Propeller Brewing quietly hired a new head brewer a few weeks ago. You may not know Cameron Crerar’s name, but you may have tried his first local brew: Ceberus Organic American IPA, a collaboration with Big Spruce Brewing and Tatamagouche Brewing Company, released during Nova Scotia Craft Beer Week.
“I was shit-scared,”Crerar says. “It was day three and all these established brewers were coming to, and being in, what should have been my brewery. Meanwhile I’m still looking around the room with new-kid eyes trying to figure out where to plug my phone in to charge. But 10 minutes in we were laughing, joking, and drinking beer. I’m feeling welcomed here in Halifax, but also by the extended breweries around the province.”
As Crerar settles in, Propeller founder and president John Allen is confident in his choice. There’s a lot to consider when choosing a new head brewer for a brewery with Propeller’s history and volume.
“One is technical expertise,” says Allen. “And the other one, it’s sounds corny, but it’s passion. You have to really love doing it. Cameron is a really competent, hands-on guy with a real love of beer.”
Allen said the brewery was swamped with interest for the head brewer position, receiving about 70 applications. Among the pool of professional brewers from brew houses large and small, brew school grads and home brewers, Crerar emerged victorious.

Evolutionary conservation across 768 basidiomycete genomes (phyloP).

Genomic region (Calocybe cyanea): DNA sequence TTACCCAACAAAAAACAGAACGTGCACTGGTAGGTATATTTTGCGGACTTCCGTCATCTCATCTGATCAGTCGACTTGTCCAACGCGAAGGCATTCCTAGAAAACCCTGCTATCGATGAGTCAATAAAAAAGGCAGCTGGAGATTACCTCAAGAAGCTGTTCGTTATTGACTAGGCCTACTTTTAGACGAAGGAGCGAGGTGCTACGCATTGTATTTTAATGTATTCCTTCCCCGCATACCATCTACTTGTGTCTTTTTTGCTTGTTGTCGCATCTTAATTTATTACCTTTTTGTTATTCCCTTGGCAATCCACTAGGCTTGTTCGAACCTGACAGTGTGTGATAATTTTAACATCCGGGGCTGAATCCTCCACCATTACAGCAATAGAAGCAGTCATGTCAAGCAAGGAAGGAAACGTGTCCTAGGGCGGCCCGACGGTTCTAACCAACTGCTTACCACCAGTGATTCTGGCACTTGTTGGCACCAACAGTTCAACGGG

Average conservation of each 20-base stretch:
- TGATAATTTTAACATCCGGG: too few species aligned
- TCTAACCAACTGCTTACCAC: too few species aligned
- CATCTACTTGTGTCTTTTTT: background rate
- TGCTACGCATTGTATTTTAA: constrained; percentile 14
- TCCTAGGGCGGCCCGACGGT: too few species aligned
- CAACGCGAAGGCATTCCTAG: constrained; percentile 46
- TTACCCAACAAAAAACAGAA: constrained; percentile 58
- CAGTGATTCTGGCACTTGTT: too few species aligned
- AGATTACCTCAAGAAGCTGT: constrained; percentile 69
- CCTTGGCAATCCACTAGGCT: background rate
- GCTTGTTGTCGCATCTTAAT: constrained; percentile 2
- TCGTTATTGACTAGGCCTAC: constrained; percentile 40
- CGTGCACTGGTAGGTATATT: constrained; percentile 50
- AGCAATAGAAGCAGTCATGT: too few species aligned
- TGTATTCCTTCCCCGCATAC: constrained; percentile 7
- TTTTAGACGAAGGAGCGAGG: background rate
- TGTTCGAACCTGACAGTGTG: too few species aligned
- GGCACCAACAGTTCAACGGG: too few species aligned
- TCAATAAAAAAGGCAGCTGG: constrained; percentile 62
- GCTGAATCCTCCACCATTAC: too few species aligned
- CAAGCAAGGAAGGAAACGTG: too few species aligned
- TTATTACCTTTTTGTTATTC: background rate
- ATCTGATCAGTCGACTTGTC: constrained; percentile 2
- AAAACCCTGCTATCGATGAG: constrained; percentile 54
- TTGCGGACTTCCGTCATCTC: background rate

Before coming to Halifax to for his job interview and first visit to the city, Crerar worked as a brewer at Beau’s Brewing Co. in Vankleek Hill, Ontario. Before that he was an assistant brewer at Moo Brew in his native Australia.
“The people I worked with then, and since have just been so incredibly knowledgeable and opened my eyes to the world of beer,” he says. “It’s a never-ending learning experience. I haven’t looked back.”
Though he’s only been brewing for a handful of years, Crerar says his time at Beau’s, one of Canada’s fastest-growing craft breweries, set him up for his first head brewer gig.
“It’s about protecting the beers John’s been making for 20 years; just don’t screw it up,” he says. “You’ve got to create that consistency that’s needed for the production facility.” He describes Propeller’s One-Hit-Wonder series of small-batch beers as “the creative outlet.”
Crerar gets excited when he talks about smal- batch brewing . “[At Beau’s] we came up with 50 different beer releases and pilots in the last year,” he says. “That’s huge.” He also plans to add an even smaller pilot system, 500 to 1,000 litres, to Propeller’s set up to try his hand at what he calls “some really freaky stuff.”
In addition to small batches, watch for barrel aging on some of Propeller’s core brands, some twists on old favourites for September’s Cask Beer Throwdown, and experiments aplenty (watch out 2 Crows’ Jeremy Taylor).
“The beer drinkers here in Halifax are completely embracing the craft beer movement,” he says. “I was sure it was going to be a little bit more hesitant, lots of British and American-styles, but everyone here is embracing sour beers and different style variants, or tweaking out traditional styles or adding completely different new world hops.”